I was lucky enough to win a ticket to the Saturday of the Killer Weekend, an event that I would not otherwise have been able to attend (thanks Killer Women and Mslexia). It only seemed right to spread the good fortune by sharing some snippets. So here are a few points I took away from the workshops and master classes I attended.

Intro to Crime Writing with Kate Rhodes

  • Frinton-on-Sea is a genius location for crime (but someone is already doing it).
  • Even really good, successful writers had to write more than one novel before they got a deal and still have unpublished novels under the bed.
  • It starts with character.
  • I want to read Kate’s new book – Hell Bay – and it comes out in January 2018.

Creating Characters with Henry Sutton

  • Character and plot are one.
  • Menace comes from character.
  • You need to know what your character wants more than anything – and this might be something outside of the line of duty/work.
  • Setting enhances character – it doesn’t exist independently because it is seen through character.
  • Know your characters’ relationships.

Book recommendations:

  • James Woods – How Fiction Works
  • David Lodge – Consciousness and the Novel
  • David Lodge – The Art of Fiction
  • Patricia Highsmith – Plotting and Writing Suspense Fiction

Changing Crimescape (Katherine Quarmby, Matthew Blakstad, Imran Mahmood, Vaseem Khan)

  • Be aware of what is ‘in the air’ – #metoo, technology, diversity, global locations.
  • Listening to writers talk about their books can distract you from learning from their experience (opps – sorry).

Creating Suspense with NJ Cooper

  • Suspense is about withholding.
  • Make readers wait for payoff, in the novel, in the chapter, in the paragraph, in the sentence.

Plotting with Julia Crouch

  • Pantsing lets you go with passion and intuition, but plotting is more efficient.
  • Find a way to plot whilst keeping the passion and intuition.
  • Conflict is the source of all plot.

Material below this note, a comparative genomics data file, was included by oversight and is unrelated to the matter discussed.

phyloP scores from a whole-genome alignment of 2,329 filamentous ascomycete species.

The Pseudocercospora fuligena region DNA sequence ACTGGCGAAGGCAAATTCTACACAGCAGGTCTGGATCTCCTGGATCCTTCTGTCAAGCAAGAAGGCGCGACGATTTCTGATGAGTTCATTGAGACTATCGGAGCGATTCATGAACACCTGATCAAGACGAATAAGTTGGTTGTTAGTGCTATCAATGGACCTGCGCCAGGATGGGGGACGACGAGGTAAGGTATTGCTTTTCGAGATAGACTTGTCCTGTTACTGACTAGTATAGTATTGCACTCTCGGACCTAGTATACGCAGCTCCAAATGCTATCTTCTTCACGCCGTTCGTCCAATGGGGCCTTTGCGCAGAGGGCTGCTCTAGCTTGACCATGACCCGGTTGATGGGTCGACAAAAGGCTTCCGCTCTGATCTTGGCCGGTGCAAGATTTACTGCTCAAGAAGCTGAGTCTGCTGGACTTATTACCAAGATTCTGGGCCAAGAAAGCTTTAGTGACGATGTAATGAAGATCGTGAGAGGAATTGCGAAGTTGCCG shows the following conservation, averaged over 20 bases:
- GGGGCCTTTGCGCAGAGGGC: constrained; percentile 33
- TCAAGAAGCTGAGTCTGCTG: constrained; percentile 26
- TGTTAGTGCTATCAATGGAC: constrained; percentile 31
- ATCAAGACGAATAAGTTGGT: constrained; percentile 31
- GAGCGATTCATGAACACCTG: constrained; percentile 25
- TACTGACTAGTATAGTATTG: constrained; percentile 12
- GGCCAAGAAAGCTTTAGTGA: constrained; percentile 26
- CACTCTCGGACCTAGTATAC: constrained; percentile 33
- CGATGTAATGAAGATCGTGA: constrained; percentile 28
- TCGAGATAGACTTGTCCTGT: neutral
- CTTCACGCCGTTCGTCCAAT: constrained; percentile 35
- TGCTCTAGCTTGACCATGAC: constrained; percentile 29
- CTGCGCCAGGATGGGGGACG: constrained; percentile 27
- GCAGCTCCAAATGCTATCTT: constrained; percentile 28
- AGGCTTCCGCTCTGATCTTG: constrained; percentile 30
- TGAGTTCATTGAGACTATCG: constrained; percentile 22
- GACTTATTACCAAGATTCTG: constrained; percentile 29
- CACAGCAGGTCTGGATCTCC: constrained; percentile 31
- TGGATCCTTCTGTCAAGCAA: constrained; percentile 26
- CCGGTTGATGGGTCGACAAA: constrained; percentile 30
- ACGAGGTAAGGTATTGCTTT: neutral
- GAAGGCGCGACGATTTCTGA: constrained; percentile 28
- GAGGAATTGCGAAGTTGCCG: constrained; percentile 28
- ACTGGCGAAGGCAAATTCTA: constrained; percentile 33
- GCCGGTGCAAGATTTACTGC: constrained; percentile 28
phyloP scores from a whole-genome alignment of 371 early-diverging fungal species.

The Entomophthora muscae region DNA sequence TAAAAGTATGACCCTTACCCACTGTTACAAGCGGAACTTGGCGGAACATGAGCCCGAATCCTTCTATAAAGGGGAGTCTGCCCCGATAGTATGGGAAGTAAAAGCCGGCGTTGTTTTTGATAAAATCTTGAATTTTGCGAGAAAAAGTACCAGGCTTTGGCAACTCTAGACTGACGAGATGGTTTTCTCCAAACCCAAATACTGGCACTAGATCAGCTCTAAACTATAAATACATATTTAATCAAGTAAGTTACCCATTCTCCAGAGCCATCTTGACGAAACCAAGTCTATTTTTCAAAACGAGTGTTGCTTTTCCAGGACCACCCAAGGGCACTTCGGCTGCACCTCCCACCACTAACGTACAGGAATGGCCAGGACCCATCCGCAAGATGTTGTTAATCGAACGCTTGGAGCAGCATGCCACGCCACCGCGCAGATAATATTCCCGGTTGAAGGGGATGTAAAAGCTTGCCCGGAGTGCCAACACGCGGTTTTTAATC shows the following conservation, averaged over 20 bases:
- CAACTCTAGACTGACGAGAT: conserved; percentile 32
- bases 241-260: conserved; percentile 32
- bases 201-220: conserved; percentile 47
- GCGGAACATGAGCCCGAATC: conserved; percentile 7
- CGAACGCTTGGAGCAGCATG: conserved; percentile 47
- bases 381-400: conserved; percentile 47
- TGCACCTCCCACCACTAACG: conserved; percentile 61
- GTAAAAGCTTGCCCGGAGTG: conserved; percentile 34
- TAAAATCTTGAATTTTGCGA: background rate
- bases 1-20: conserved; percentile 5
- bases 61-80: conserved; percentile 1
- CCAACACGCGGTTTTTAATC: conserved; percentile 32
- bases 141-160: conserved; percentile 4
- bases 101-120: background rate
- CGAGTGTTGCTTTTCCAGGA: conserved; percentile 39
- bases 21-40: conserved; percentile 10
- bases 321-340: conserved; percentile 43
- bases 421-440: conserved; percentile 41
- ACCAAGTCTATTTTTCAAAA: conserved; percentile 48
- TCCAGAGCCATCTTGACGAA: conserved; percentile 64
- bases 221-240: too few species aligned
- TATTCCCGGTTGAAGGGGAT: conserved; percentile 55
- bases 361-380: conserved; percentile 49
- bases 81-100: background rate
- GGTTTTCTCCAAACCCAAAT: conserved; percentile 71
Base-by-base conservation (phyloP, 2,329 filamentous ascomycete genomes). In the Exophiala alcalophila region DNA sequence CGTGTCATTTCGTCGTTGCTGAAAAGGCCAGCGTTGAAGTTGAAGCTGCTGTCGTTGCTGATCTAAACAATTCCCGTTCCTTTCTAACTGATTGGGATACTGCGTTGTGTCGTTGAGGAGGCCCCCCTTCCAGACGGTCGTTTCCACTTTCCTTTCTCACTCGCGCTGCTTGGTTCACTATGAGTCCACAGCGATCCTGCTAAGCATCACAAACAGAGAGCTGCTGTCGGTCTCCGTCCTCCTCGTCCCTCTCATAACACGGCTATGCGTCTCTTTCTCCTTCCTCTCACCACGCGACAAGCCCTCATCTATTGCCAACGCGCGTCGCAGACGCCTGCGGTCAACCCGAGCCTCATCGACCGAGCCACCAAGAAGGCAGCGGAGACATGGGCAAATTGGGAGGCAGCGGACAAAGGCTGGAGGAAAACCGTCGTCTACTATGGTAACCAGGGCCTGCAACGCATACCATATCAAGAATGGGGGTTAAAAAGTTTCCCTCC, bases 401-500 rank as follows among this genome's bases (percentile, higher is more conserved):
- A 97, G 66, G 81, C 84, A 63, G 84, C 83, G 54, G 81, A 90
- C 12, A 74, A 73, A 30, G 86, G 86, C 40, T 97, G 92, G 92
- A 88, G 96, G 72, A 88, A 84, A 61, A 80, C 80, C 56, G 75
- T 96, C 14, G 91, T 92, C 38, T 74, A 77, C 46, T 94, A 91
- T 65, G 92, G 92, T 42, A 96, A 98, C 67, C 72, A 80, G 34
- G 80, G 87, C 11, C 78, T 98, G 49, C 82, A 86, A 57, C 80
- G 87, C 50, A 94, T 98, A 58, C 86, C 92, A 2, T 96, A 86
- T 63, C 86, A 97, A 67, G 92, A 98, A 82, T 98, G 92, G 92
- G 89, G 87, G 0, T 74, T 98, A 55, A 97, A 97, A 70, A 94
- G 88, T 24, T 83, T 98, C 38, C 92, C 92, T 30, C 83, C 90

• Plot is what happens and why.
  • Plot demands the intelligence and memory of the reader to make connections.
  • Use the tools out there to help – structures from books, types of plot, software, and corkboards and post-its.

Book recommendations:

  • Anne Lamott – Bird by Bird
  • James Scott Bell – Plot and Structure
  • Alexandra Sokoloff – Stealing Hollywood

Pitch to the Panel (Mark Billingham, Joel Richardson, Felicity Blunt, Karen Sullivan)

  • If you put your name in a draw to pitch, bear in mind that you might get a slot and you might have to go first (so maybe write a pitch in advance).
  • Mark Billingham is the crime writing world’s Dermot O’Leary and very soothing on the nerves.
  • Highlight what makes you and your novel interesting and different.
  • Some subjects are so dark that they will put people off – if you must write them, think about how you present them, in the novel an the pitch.
  • If you are writing something that has done before, think about what makes your story different.
  • There are characters/subjects that agents are looking for.

In conclusion:

  • Character, character, character.
  • Think motivation and conflict.
  • Get it written and then get it re-written.
  • Crime writers are lovely.
  • Getting out in the writing community is re-energising – do it when you can.

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